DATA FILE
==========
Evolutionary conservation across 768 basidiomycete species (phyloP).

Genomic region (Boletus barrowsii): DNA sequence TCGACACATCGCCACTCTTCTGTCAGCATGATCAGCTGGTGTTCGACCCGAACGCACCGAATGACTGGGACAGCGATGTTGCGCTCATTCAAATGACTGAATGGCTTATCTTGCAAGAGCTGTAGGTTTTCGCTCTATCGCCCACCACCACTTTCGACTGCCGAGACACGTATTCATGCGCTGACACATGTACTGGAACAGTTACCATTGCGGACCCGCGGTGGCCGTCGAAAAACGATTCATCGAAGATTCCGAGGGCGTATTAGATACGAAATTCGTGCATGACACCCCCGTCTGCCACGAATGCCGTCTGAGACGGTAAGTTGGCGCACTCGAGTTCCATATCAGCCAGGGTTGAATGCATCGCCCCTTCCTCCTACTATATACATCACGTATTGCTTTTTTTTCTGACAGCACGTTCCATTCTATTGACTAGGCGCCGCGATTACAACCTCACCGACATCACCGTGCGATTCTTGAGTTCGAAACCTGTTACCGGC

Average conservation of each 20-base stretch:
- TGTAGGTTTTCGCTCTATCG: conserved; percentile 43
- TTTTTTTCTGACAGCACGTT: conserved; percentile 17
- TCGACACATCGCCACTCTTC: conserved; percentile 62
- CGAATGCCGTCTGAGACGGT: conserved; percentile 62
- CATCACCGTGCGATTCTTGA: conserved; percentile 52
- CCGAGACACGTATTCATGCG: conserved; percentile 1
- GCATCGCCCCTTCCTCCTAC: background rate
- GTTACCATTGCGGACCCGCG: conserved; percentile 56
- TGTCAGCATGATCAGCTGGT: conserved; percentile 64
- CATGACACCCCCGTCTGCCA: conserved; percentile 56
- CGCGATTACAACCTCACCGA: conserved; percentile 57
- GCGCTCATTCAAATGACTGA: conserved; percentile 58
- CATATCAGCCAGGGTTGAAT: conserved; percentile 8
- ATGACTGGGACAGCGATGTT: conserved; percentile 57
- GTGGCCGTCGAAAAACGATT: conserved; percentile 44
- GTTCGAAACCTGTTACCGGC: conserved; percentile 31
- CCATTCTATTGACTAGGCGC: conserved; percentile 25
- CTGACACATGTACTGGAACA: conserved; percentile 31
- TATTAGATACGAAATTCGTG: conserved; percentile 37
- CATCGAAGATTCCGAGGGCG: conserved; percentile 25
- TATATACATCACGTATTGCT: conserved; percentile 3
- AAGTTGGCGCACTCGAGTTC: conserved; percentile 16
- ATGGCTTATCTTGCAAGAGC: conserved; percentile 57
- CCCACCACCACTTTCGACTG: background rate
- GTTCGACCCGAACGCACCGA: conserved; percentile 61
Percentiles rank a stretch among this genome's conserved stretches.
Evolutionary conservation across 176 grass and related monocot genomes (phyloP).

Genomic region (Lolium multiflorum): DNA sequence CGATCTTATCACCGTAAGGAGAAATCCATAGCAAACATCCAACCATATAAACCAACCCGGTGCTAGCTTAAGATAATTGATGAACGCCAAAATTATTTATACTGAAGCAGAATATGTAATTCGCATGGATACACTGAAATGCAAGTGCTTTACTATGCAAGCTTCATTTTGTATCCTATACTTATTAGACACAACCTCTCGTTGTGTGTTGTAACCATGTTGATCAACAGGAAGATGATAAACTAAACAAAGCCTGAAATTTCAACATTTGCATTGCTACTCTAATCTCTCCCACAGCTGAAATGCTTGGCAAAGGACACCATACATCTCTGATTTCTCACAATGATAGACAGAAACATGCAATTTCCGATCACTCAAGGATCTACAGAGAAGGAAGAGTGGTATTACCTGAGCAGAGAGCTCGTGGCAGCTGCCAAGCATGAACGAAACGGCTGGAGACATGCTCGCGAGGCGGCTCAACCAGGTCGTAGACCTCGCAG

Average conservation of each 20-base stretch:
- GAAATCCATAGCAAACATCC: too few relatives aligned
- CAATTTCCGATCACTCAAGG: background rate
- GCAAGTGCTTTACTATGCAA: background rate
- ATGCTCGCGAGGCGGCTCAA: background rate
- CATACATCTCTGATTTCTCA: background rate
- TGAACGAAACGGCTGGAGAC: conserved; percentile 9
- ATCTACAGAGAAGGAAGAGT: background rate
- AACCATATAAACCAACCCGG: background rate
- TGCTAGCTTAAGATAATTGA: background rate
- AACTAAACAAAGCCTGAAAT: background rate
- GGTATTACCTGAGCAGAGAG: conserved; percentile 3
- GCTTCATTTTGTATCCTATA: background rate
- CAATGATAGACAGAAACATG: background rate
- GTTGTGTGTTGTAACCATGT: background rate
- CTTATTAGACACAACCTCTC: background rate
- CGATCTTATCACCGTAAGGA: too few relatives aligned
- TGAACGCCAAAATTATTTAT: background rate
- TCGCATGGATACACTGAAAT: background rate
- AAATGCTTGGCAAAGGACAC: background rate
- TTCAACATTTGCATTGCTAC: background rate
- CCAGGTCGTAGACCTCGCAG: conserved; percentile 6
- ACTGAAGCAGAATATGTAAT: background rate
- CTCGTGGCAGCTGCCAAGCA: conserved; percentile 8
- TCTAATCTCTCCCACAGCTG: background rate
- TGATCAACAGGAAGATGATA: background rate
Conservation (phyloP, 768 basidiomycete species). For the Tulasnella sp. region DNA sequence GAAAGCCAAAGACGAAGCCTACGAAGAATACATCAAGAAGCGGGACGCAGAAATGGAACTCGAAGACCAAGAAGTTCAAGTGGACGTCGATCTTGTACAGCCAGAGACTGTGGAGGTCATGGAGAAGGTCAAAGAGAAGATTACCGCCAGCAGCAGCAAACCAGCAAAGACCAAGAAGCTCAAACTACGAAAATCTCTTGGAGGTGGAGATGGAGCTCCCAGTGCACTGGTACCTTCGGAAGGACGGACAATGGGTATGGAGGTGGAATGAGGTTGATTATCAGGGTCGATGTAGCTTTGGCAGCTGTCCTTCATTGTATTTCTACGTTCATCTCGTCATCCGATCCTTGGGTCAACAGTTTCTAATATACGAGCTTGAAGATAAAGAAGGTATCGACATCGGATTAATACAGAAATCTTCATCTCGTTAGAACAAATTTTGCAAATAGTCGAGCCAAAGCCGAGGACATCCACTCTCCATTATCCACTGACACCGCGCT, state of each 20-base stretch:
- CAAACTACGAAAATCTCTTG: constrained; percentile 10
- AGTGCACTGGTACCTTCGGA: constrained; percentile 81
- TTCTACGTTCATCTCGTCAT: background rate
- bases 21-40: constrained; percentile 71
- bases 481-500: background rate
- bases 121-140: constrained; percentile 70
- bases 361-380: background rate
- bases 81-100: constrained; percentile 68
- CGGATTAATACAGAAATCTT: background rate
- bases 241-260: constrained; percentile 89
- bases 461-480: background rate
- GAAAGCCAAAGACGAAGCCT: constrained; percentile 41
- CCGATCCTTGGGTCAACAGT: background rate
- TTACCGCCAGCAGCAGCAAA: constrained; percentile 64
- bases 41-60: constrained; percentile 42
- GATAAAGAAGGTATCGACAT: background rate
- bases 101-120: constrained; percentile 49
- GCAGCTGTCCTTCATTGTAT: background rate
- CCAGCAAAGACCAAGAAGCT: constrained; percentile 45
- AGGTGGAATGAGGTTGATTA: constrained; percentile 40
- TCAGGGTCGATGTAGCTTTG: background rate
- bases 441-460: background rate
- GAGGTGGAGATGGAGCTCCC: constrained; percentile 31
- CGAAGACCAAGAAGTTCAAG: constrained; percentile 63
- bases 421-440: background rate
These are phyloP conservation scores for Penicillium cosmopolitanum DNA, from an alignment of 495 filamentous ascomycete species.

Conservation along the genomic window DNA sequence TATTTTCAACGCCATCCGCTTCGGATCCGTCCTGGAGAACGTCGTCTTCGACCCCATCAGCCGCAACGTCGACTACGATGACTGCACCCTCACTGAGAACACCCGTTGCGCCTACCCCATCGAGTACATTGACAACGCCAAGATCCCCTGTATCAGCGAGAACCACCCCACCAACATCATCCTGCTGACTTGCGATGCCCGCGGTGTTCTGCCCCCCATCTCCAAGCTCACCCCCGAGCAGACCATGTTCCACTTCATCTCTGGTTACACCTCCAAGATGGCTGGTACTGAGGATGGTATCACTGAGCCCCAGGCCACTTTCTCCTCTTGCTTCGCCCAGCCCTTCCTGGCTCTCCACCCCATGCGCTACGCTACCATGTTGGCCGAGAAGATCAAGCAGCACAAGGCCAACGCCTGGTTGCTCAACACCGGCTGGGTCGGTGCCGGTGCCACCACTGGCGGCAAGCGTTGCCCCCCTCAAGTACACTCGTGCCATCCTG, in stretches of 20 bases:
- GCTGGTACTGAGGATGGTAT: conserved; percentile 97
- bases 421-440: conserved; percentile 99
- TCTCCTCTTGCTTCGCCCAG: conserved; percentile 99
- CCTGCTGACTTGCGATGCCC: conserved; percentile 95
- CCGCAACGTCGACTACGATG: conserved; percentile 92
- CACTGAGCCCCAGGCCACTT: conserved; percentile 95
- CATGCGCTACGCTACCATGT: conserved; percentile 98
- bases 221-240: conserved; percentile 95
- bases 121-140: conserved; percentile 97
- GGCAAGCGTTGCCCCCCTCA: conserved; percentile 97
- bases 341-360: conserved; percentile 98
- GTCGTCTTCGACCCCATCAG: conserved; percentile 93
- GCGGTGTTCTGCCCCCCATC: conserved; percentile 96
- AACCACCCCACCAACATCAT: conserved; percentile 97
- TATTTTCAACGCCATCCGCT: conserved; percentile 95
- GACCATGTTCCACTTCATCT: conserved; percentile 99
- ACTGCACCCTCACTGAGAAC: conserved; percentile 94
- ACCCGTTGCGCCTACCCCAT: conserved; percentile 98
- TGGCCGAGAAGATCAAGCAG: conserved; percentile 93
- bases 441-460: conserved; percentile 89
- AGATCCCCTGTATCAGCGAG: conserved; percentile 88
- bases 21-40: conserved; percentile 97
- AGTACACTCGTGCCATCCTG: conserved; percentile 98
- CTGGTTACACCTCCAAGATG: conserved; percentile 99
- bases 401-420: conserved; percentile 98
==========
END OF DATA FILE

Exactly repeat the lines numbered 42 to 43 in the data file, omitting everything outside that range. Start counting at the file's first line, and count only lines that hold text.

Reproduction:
- AACTAAACAAAGCCTGAAAT: background rate
- GGTATTACCTGAGCAGAGAG: conserved; percentile 3